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Has Boko Haram shot itself in the foot?

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Has Boko Haram shot itself in the foot?

Conspiracy theories

Of course, in an emotive situation like the one that has been created by the abduction of the schoolgirls, conspiracy theories are bound to germinate and multiply. But there is room for genuine wonder as to how Boko Haram’s activities have blossomed to weaken Nigeria and placed her in the hands of the US and its Western allies, at a time when Nigeria’s prestige in West Africa has been riding high. 

Isn’t the collapse of Nigerian foreign policy, attendant on its government’s weakness vis-à-vis Boko Haram, too “neat” to be a mere “happenstance” (as James Bond would put it?)

That question is not altogether an idle one. To begin with, the US would dearly wish to get Nigeria to subscribe fully to the objectives it has mapped out for American troops in Africa, under the umbrella of the “United States Africa Command” or AFRICOM. With armed forces estimated to be over 200,000-strong, the influence of Nigeria in West Africa cannot be over-
emphasised. 

How can Nigeria resist the blandishments of AFRICOM, if the US is able to assist it meaningfully in rescuing the abducted girls of Chibok? It is more than likely that in such an event, a chastened Nigeria would open up its military and intelligence services to full-scale US penetration. 

Having done that, no government in Nigeria would be able to turn round to oppose any aspects of the long-term strategic objectives envisaged by the US under its AFRICOM programme.

With the abduction, Boko haram has brought the might and expertise of the world’s most experienced terrorist-hunters, the US, on its trail.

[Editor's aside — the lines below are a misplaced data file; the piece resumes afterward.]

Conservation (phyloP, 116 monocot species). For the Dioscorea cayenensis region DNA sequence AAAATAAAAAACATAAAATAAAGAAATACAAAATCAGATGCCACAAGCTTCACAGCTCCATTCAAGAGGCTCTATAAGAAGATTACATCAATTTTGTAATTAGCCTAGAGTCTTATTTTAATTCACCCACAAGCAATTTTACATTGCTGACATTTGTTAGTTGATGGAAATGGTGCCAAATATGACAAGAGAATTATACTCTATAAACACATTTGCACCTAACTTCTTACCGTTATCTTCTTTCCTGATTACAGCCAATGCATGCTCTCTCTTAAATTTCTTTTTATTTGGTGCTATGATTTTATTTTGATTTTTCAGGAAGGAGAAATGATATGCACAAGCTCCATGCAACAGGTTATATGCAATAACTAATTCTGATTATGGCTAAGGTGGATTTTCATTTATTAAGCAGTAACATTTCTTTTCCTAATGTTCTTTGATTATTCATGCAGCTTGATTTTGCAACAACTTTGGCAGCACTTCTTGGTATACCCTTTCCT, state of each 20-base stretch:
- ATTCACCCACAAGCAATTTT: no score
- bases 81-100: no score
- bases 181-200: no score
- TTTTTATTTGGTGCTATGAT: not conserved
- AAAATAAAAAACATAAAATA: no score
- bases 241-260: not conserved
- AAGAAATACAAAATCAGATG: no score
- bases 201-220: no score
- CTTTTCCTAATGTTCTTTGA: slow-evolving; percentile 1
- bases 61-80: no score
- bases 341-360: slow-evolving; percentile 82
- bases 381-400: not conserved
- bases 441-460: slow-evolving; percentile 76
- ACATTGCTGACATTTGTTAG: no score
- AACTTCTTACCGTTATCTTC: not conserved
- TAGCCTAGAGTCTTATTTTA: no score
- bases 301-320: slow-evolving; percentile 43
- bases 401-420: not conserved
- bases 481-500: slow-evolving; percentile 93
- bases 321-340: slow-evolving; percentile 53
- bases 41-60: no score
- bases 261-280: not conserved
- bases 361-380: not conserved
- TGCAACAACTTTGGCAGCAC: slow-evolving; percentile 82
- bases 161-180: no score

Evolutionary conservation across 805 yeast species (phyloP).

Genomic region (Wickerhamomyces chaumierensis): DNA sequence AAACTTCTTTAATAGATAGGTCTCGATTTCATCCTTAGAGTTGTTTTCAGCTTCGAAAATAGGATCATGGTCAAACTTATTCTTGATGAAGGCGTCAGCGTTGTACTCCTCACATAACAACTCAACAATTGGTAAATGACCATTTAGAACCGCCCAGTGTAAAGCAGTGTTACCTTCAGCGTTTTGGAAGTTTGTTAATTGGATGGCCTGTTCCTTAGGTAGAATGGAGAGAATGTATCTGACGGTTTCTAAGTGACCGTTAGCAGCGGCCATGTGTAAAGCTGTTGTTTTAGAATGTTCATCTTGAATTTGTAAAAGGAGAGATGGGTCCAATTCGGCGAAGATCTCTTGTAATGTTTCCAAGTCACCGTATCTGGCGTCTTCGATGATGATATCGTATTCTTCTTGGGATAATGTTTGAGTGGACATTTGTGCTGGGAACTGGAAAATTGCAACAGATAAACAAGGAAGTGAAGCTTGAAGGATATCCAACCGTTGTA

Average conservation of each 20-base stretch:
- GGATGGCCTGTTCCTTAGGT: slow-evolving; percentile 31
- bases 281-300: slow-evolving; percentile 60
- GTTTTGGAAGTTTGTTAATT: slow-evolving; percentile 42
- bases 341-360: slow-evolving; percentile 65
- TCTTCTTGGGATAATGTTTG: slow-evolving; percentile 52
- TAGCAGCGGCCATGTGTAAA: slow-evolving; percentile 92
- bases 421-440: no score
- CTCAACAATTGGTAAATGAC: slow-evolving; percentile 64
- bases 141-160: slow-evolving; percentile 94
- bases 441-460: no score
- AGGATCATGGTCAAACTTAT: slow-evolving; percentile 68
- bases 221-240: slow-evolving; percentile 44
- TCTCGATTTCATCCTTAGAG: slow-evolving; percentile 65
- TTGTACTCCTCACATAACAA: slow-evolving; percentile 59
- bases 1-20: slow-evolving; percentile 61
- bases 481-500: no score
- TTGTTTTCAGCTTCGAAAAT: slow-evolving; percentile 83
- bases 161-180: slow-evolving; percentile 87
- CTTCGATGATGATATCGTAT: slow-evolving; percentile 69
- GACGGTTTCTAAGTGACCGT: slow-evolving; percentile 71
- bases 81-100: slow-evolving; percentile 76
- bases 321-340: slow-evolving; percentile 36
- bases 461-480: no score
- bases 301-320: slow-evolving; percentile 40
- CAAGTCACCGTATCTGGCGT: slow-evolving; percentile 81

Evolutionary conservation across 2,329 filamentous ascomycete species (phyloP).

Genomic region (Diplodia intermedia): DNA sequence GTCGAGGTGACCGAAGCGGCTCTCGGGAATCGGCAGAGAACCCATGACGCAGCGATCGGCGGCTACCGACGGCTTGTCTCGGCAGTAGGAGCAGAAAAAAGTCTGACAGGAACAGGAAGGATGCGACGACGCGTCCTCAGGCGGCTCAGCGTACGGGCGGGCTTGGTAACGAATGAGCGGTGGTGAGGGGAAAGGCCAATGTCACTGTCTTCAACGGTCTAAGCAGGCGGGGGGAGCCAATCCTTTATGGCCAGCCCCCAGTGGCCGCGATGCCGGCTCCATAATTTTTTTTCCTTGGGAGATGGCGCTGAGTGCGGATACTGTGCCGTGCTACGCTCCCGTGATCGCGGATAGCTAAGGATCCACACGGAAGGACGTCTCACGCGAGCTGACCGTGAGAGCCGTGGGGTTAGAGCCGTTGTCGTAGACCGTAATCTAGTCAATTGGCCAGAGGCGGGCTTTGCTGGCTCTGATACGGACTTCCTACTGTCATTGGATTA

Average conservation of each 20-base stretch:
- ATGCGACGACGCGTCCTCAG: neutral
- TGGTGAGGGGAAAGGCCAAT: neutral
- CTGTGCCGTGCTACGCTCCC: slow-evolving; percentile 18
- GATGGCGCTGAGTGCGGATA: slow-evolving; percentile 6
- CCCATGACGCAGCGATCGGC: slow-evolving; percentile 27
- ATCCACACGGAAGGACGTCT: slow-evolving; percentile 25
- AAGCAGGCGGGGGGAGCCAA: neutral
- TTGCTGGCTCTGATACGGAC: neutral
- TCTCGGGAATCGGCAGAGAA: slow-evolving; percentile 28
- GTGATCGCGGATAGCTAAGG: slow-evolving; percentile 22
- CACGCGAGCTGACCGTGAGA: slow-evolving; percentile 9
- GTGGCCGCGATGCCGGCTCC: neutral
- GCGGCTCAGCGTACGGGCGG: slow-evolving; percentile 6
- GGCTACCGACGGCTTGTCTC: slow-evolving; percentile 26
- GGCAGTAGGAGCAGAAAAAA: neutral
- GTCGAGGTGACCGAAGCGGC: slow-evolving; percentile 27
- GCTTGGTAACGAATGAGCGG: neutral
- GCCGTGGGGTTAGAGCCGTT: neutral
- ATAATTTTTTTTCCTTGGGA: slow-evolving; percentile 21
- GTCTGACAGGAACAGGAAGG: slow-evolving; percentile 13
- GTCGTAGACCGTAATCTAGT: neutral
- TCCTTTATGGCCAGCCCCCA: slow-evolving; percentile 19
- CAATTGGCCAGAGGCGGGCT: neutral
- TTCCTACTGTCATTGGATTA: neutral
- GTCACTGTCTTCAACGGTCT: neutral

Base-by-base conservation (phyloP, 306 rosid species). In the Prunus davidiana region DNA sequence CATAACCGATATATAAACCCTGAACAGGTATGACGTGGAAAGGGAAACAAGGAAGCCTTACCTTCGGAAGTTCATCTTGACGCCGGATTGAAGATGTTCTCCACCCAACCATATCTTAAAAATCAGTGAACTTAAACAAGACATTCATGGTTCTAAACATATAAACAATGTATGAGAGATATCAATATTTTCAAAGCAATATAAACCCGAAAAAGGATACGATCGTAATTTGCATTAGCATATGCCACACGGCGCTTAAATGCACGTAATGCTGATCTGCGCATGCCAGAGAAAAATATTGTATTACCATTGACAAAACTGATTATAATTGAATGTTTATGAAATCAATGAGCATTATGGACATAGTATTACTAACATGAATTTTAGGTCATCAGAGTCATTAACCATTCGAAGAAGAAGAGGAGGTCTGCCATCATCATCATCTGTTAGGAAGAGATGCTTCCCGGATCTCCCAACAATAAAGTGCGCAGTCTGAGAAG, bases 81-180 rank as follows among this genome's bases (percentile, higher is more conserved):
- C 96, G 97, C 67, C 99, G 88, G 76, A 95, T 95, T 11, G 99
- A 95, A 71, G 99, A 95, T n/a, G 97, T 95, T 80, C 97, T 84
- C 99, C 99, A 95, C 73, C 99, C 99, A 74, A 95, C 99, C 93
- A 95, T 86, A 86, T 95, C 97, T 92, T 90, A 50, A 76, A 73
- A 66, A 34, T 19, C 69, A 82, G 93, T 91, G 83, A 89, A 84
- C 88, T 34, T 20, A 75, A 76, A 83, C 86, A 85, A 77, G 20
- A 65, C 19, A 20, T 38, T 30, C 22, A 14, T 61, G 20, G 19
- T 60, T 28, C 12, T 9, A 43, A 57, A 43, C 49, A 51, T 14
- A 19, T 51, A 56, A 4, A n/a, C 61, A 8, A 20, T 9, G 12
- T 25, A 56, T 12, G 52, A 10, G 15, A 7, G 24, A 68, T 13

Were Nigeria to fall politically into the hands of the US, a great number of pieces would suddenly fall into place. The nuances attendant upon such a situation are put into sharp focus by such facts as this: even as Nigeria was worrying itself to death over the abduction of the girls at Chibok, the government was signing an agreement with China, that will enable China to construct a coastal railway line for Nigeria. The price tag? $13 bn!

That railway deal between Nigeria and China makes it easy to understand the sub-text in relations between Nigeria and the US. China is due to overtake the US as the world’s most powerful economy by the beginning of 2015. Meanwhile, Nigeria, through a recalculation of its GDP, has surpassed South Africa as the biggest economy in Africa. 

China has been working tirelessly throughout Africa to obtain raw materials for its industries, which are growing by leaps and bounds. If China becomes a rival to the US over the exploitation of natural resources, who will win and who will lose?

Certainly, if Nigeria becomes so frightened of Boko Haram and its al-Qaeda affiliates in West and Central Africa, it will become susceptible to subtle US pressure on its relationships not only with China but other countries. 

Meanwhile President Jonathan has been given an assurance, at a conference he attended in Paris with Western representatives and some African leaders, that he will receive international co-operation in combating Boko Haram. But unless he deals with his internal social problems, Boko Haram or something like it will always be lurking to make Nigeria difficult or even impossible to govern. 

Fortunately for Jonathan, Nigeria possesses analytical prowess in plenty. The lacking element is – the will to act on the sociological and political realities unearthed by both religious and civil leaders alike, and which can be summed up in a few words – eliminate poverty by clamping down on corruption.

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Written by Cameron Duodu

Cameron Duodu (born 24 May 1937) is a UK-based Ghanaian novelist, journalist, editor and broadcaster. After publishing a notable novel, The Gab Boys, in 1967, Duodu went on to a distinguished career as a journalist and editorialist.

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